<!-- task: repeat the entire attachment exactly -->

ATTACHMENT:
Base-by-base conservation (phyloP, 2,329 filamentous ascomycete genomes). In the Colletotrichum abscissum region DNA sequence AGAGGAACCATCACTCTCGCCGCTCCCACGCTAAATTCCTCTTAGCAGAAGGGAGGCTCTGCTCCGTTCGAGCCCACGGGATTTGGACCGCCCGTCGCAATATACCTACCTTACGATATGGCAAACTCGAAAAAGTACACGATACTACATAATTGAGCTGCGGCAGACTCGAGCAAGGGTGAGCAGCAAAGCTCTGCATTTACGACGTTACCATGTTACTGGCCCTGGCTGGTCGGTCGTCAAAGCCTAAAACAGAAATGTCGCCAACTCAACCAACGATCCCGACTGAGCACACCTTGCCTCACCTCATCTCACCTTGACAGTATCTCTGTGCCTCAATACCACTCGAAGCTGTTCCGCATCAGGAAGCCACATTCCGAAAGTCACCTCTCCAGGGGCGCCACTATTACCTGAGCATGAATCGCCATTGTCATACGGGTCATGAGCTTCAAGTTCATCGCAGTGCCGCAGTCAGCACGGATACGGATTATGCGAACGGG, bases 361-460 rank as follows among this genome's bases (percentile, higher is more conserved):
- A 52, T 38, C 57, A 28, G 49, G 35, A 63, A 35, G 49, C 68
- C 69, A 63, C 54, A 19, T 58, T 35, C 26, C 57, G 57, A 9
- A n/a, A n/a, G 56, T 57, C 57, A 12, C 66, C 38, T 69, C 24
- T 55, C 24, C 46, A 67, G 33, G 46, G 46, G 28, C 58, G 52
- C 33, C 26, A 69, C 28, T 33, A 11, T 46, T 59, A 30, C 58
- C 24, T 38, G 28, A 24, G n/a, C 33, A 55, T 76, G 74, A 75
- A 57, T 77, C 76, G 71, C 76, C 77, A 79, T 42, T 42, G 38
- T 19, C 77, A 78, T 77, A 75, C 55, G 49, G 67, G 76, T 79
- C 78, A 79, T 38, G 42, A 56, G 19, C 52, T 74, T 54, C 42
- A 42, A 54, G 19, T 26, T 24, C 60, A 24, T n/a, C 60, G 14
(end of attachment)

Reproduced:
Base-by-base conservation (phyloP, 2,329 filamentous ascomycete genomes). In the Colletotrichum abscissum region DNA sequence AGAGGAACCATCACTCTCGCCGCTCCCACGCTAAATTCCTCTTAGCAGAAGGGAGGCTCTGCTCCGTTCGAGCCCACGGGATTTGGACCGCCCGTCGCAATATACCTACCTTACGATATGGCAAACTCGAAAAAGTACACGATACTACATAATTGAGCTGCGGCAGACTCGAGCAAGGGTGAGCAGCAAAGCTCTGCATTTACGACGTTACCATGTTACTGGCCCTGGCTGGTCGGTCGTCAAAGCCTAAAACAGAAATGTCGCCAACTCAACCAACGATCCCGACTGAGCACACCTTGCCTCACCTCATCTCACCTTGACAGTATCTCTGTGCCTCAATACCACTCGAAGCTGTTCCGCATCAGGAAGCCACATTCCGAAAGTCACCTCTCCAGGGGCGCCACTATTACCTGAGCATGAATCGCCATTGTCATACGGGTCATGAGCTTCAAGTTCATCGCAGTGCCGCAGTCAGCACGGATACGGATTATGCGAACGGG, bases 361-460 rank as follows among this genome's bases (percentile, higher is more conserved):
- A 52, T 38, C 57, A 28, G 49, G 35, A 63, A 35, G 49, C 68
- C 69, A 63, C 54, A 19, T 58, T 35, C 26, C 57, G 57, A 9
- A n/a, A n/a, G 56, T 57, C 57, A 12, C 66, C 38, T 69, C 24
- T 55, C 24, C 46, A 67, G 33, G 46, G 46, G 28, C 58, G 52
- C 33, C 26, A 69, C 28, T 33, A 11, T 46, T 59, A 30, C 58
- C 24, T 38, G 28, A 24, G n/a, C 33, A 55, T 76, G 74, A 75
- A 57, T 77, C 76, G 71, C 76, C 77, A 79, T 42, T 42, G 38
- T 19, C 77, A 78, T 77, A 75, C 55, G 49, G 67, G 76, T 79
- C 78, A 79, T 38, G 42, A 56, G 19, C 52, T 74, T 54, C 42
- A 42, A 54, G 19, T 26, T 24, C 60, A 24, T n/a, C 60, G 14